A Texas woman has filed a proposed billion-dollar class-action lawsuit against electric company Griddy Energy that alleges the company engaged in unlawful price gouging during last week’s statewide winter storm and power outages, according to a statement from the law firm. Lisa Khoury, a resident of a Houston suburb, claims she was charged a total of $9,546 by Griddy from February 1 to February 19, according to a copy of her bill filed with the lawsuit. Khoury’s average monthly electricity bill before February ranged from $200 to $250, according to the suit.
Texas officals are investigating outrageous energy bills in storm price surge. The suit claims that Griddy “committed price gouging,” was negligent when it “failed to shield consumers from excessive electrical bills,” and that, by selling electricity at high prices in the middle of the storm, the company was “unjustly enriched.”Griddy did not immediately respond to the allegations in the lawsuit when reached by CNN, though it did send statements broadly addressing the claims of price gouging. The company flatly denied that its business model of selling electricity at wholesale prices to consumers is price gouging. Texans have options for how they are billed for their electricity, according to the Public Utility Commission of Texas’ (PUCT) website. If a customer chooses a fixed plan, their price for electricity is locked in and doesn’t fluctuate with the market, as opposed to market rate plans such as those made available in this instance by Griddy.”We charge (customers) the wholesale, real-time price of energy, which changes every 5 minutes,” Griddy wrote in its statement. “You effectively pay the same price as a retail energy provider or utility.” On its corporate website, Griddy touts that customers “pay exactly the price we buy electricity at” and that their model “beats the (Texas) average 96% of the time.”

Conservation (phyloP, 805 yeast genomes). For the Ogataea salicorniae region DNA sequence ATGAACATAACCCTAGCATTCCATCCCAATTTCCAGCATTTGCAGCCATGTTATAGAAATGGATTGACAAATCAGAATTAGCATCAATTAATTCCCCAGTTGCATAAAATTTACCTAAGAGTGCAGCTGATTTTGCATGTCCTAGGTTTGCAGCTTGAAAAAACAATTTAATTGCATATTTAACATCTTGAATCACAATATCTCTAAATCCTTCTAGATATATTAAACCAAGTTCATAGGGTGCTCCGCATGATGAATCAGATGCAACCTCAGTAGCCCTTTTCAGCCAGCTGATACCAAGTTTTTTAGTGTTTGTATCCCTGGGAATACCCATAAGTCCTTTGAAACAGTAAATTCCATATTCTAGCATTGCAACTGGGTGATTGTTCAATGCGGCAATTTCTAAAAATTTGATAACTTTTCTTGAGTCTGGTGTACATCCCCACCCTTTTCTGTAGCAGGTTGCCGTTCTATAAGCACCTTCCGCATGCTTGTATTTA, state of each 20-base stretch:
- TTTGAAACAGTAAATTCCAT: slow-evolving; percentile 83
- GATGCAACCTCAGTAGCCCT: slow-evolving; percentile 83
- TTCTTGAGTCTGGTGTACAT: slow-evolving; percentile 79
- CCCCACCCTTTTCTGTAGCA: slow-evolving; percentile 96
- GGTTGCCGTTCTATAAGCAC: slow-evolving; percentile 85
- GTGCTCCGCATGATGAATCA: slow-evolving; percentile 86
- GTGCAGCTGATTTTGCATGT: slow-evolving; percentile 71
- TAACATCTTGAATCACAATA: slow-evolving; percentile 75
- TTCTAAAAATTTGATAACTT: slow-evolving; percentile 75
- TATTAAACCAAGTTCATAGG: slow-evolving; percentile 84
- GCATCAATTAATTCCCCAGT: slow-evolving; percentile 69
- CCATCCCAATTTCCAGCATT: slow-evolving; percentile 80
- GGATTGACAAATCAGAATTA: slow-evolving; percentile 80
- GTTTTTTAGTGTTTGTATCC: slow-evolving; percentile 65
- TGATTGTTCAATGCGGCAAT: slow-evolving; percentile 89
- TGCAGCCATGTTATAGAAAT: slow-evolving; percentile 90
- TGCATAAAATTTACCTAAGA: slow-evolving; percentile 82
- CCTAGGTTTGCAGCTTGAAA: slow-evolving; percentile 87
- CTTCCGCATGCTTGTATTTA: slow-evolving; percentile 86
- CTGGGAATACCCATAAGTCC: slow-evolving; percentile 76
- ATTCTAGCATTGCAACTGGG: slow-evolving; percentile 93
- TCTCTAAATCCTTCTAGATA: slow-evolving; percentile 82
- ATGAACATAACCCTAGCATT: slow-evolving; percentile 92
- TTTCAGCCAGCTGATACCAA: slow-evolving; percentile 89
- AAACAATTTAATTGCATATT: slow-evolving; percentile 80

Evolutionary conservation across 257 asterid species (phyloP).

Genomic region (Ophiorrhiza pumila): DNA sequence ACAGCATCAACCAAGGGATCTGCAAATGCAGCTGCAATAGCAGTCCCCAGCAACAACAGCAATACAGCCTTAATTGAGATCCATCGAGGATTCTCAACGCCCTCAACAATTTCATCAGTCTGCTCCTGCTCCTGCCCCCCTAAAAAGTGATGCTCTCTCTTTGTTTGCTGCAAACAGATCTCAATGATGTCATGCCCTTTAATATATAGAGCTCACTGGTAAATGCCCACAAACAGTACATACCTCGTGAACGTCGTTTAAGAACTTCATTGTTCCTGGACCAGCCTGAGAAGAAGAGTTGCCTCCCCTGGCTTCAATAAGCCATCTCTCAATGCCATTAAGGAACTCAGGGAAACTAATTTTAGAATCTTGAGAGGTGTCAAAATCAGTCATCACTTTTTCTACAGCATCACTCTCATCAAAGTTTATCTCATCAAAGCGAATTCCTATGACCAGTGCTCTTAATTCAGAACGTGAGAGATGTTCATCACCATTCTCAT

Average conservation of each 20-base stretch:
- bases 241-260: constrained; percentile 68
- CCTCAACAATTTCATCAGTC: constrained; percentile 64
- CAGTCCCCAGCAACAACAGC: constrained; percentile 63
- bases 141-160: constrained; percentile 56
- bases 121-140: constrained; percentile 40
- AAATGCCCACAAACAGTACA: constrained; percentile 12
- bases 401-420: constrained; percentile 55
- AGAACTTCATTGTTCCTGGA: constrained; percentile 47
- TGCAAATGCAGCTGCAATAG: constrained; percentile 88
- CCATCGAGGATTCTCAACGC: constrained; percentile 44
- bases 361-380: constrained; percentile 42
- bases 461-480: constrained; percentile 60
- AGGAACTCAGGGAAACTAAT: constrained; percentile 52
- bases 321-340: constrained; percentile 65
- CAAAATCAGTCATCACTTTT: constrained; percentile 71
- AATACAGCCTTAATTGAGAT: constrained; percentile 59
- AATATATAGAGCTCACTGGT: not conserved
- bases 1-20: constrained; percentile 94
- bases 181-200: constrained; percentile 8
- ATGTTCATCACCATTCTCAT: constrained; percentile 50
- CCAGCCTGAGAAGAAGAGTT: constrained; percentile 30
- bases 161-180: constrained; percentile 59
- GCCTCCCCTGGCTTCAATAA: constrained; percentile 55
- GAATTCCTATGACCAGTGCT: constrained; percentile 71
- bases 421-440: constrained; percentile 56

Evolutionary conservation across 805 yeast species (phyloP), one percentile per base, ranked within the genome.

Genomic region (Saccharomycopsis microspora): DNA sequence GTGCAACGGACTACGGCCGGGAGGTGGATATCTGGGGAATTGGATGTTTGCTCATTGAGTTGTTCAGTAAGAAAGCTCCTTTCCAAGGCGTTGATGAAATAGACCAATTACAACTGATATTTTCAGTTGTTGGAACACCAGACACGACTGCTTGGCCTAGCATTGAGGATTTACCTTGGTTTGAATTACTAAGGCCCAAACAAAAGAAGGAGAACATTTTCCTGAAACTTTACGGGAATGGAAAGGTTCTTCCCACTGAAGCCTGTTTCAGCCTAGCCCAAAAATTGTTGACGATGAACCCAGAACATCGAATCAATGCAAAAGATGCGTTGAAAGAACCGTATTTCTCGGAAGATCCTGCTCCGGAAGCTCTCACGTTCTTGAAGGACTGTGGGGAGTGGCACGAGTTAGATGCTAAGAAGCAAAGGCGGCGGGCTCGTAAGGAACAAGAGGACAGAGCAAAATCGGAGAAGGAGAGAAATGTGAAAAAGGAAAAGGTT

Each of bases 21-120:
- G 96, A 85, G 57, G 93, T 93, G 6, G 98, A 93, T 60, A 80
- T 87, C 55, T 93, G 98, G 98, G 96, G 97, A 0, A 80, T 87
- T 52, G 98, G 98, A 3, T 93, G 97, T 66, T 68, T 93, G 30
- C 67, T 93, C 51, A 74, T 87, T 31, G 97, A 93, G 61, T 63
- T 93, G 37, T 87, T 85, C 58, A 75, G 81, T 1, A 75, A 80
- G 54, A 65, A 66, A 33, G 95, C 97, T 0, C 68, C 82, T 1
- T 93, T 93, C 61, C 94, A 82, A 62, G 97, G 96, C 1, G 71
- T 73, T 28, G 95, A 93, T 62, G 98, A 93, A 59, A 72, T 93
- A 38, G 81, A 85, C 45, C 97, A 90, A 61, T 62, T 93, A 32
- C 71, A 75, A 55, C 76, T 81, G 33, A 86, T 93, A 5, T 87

How Texas’s deregulated market for power let to exorbitant electric bills. In a statement last week, the company faulted the state Public Utility Commission for implementing “a non-market pricing mechanism for electricity mandating prices reaching as high as hundreds of times normal prices.” Here is what we do know: the market is supposed to set the prices, not political appointees,” the company said, adding that it was also seeking relief from regulators for its customers who were exposed to the high prices. The lawsuit, filed Monday, seeks an injunction to prevent Griddy “from billing and collecting payments from customers charged with excessive prices” and to “fully forgive any late or non-payments.” Khoury and all other members of the proposed class, which would include all Texas residents who used Griddy and were hit with excessive charges resulting from the storm, are “seeking monetary relief of over $1 billion.”